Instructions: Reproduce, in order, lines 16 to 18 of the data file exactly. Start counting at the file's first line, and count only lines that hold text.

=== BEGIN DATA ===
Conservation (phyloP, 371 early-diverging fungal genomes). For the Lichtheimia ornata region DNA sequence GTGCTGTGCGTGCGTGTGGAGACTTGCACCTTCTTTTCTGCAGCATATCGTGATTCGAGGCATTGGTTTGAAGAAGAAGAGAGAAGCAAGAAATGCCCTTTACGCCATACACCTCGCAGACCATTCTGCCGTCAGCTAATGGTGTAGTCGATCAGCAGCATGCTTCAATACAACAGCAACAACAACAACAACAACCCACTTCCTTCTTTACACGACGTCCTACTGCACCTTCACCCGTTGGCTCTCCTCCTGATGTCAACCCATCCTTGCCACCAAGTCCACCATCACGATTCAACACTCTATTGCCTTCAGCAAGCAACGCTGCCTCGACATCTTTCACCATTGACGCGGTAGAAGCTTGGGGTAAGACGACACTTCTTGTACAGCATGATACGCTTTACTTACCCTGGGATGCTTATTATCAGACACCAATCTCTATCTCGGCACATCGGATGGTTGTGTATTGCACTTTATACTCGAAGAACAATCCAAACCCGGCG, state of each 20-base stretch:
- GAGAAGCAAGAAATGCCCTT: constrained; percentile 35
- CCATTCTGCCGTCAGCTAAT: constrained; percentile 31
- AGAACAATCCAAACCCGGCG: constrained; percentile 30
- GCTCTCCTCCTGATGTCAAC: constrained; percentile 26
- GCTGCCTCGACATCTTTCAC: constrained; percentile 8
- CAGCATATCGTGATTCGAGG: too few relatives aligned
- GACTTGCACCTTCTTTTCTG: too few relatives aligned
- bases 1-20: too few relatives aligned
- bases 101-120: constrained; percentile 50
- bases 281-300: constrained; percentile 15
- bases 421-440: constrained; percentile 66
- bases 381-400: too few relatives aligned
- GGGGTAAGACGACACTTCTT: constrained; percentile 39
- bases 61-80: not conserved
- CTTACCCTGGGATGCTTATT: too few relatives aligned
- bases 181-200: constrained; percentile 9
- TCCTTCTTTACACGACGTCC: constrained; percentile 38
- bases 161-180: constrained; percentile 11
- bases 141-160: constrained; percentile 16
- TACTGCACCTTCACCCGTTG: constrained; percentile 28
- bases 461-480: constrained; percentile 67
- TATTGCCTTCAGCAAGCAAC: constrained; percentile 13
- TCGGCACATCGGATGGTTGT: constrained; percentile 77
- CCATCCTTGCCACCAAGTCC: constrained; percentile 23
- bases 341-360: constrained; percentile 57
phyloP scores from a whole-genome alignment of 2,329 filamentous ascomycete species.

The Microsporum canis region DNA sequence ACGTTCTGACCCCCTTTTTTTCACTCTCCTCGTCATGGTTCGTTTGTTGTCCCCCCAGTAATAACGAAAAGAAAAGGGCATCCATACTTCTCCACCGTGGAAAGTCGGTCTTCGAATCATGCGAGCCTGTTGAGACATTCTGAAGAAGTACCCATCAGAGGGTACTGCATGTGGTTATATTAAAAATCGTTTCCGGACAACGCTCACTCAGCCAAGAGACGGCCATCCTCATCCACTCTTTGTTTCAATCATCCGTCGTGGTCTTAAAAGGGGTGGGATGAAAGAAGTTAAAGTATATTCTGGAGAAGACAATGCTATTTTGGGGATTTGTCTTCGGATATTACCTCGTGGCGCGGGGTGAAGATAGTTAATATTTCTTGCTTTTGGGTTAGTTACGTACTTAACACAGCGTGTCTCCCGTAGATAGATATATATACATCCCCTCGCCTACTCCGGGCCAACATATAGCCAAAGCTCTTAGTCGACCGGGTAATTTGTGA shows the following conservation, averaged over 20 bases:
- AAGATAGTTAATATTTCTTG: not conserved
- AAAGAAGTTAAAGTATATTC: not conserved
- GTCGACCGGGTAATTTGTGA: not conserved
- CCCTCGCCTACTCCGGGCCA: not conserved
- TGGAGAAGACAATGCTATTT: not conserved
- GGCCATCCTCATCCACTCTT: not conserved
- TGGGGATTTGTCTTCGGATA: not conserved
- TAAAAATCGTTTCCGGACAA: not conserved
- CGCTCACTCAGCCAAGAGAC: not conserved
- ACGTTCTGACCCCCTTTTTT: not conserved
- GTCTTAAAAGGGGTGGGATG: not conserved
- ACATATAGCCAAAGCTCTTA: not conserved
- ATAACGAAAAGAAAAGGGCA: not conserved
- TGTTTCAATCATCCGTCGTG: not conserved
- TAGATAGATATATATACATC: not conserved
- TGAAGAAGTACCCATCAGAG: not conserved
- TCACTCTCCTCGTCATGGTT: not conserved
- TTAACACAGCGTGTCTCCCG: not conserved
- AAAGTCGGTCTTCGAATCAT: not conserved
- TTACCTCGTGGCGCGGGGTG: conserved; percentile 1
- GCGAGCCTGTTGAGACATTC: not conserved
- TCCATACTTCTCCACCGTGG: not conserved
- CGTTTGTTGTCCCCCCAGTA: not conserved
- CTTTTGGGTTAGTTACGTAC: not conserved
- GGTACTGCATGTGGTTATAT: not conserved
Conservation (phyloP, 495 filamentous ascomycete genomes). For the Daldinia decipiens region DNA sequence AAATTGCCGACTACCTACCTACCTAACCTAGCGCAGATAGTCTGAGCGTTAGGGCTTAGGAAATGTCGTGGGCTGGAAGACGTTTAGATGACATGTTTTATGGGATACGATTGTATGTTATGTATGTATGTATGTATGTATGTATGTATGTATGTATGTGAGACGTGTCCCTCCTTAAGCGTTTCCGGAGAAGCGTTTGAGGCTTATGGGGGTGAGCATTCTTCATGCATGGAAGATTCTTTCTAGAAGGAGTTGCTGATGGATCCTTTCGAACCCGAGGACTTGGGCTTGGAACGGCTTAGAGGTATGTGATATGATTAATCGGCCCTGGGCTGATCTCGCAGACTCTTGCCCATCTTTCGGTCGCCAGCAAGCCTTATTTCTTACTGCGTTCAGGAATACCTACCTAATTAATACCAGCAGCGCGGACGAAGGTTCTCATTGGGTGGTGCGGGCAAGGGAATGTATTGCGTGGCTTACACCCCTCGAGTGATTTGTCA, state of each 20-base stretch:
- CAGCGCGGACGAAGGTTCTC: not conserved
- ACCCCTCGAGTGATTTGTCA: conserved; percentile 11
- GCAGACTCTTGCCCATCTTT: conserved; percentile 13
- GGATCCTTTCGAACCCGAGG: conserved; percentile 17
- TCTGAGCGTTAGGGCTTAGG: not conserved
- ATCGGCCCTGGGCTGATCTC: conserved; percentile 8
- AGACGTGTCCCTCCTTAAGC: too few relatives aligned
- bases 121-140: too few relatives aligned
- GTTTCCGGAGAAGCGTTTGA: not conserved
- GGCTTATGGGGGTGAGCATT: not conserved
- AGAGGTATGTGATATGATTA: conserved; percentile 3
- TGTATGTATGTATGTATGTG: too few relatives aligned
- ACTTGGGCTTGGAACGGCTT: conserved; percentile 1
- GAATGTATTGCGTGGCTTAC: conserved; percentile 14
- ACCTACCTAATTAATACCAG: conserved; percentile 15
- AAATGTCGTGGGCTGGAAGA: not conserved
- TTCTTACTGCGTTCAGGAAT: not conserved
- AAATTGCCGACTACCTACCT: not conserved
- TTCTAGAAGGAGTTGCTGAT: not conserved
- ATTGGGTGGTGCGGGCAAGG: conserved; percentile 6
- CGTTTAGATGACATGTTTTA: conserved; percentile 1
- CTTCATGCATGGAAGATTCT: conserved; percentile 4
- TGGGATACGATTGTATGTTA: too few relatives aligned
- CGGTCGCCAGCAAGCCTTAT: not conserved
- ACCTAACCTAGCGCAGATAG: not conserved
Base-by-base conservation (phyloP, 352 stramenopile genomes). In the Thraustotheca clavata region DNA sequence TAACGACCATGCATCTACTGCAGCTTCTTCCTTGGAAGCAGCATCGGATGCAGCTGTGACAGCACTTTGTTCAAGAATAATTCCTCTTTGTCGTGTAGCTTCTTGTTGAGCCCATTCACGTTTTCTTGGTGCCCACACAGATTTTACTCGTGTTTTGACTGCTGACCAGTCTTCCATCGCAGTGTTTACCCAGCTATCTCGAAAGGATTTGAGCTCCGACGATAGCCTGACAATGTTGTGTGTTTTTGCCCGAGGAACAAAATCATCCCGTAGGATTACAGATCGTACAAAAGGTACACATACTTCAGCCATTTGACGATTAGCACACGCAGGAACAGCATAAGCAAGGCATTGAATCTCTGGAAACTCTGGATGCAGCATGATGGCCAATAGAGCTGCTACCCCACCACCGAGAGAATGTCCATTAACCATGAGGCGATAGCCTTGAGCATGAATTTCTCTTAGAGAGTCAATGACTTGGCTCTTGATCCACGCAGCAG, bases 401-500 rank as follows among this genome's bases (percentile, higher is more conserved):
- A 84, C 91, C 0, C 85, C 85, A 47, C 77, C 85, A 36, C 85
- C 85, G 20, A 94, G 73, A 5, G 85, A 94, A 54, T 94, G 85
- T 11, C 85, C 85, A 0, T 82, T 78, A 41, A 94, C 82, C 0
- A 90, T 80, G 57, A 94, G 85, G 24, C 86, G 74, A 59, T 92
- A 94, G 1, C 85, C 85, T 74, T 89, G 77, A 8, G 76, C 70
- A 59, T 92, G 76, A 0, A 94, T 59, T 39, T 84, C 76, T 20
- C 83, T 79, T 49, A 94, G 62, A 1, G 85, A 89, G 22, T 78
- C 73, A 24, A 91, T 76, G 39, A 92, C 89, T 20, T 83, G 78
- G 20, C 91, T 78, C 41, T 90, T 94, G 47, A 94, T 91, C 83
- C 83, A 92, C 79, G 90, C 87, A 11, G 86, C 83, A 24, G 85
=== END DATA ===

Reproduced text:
- CTTACCCTGGGATGCTTATT: too few relatives aligned
- bases 181-200: constrained; percentile 9
- TCCTTCTTTACACGACGTCC: constrained; percentile 38